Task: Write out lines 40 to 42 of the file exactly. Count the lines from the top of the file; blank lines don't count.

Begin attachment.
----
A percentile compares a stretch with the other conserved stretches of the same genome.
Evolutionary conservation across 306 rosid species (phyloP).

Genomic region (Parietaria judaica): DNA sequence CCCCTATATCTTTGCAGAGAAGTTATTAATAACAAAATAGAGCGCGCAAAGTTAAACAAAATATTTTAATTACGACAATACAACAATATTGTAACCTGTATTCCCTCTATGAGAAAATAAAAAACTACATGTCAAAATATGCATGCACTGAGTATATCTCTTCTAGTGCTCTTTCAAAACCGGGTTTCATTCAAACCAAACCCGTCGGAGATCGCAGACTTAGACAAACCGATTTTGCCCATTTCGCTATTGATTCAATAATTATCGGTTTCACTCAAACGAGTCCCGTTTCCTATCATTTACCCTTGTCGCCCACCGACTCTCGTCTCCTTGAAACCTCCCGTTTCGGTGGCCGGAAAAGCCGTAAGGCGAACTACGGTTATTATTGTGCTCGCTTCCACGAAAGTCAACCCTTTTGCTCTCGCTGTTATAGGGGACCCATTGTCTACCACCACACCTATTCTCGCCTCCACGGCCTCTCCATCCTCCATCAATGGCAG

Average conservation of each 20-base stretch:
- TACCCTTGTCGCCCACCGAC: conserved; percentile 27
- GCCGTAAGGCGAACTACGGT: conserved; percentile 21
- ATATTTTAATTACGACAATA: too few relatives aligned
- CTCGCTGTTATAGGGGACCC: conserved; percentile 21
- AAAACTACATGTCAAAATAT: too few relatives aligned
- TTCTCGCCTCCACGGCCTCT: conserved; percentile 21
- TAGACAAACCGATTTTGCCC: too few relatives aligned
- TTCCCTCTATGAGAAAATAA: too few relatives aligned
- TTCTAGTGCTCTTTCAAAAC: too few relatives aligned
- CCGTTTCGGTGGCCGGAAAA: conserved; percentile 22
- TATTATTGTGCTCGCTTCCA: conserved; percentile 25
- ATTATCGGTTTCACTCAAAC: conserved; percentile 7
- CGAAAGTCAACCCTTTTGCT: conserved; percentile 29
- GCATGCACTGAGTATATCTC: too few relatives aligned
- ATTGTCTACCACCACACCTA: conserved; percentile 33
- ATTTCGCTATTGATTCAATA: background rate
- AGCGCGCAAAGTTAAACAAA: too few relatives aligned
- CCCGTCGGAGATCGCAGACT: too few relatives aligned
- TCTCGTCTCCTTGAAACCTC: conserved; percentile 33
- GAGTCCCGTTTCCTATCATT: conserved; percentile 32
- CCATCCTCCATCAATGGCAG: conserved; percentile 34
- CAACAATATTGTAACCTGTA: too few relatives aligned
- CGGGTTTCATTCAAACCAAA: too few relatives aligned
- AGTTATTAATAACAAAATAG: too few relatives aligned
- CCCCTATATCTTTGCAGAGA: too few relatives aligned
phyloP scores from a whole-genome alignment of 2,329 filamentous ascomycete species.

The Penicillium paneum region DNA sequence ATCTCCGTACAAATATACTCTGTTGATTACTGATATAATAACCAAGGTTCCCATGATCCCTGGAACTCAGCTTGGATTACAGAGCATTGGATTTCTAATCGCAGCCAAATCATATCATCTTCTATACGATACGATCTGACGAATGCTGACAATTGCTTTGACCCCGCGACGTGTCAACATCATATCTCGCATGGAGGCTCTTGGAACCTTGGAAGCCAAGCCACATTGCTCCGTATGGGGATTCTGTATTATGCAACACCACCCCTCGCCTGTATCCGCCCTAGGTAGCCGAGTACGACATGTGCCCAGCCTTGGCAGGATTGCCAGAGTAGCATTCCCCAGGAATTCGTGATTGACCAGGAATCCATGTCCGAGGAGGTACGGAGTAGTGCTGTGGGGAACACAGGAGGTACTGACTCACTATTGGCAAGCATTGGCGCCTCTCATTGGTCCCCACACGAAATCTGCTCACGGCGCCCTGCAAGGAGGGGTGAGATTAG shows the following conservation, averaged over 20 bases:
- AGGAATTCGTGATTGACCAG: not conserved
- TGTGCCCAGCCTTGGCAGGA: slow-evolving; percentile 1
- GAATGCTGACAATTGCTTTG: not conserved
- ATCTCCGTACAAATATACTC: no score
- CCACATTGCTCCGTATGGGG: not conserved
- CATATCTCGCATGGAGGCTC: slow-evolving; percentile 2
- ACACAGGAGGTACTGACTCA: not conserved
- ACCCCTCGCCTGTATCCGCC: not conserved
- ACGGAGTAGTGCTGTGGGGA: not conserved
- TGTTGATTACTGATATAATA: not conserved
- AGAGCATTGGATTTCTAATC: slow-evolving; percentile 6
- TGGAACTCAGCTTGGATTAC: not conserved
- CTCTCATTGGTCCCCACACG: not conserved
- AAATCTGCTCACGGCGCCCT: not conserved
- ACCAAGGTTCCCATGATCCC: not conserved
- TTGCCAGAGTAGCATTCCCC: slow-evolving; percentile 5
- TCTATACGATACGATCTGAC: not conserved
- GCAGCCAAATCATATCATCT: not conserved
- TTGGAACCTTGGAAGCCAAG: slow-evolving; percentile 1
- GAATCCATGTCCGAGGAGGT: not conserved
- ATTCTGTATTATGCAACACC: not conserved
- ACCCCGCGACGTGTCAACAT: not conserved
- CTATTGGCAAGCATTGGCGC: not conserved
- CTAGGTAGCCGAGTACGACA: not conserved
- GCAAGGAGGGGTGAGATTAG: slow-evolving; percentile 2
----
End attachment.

- ACGGAGTAGTGCTGTGGGGA: not conserved
- TGTTGATTACTGATATAATA: not conserved
- AGAGCATTGGATTTCTAATC: slow-evolving; percentile 6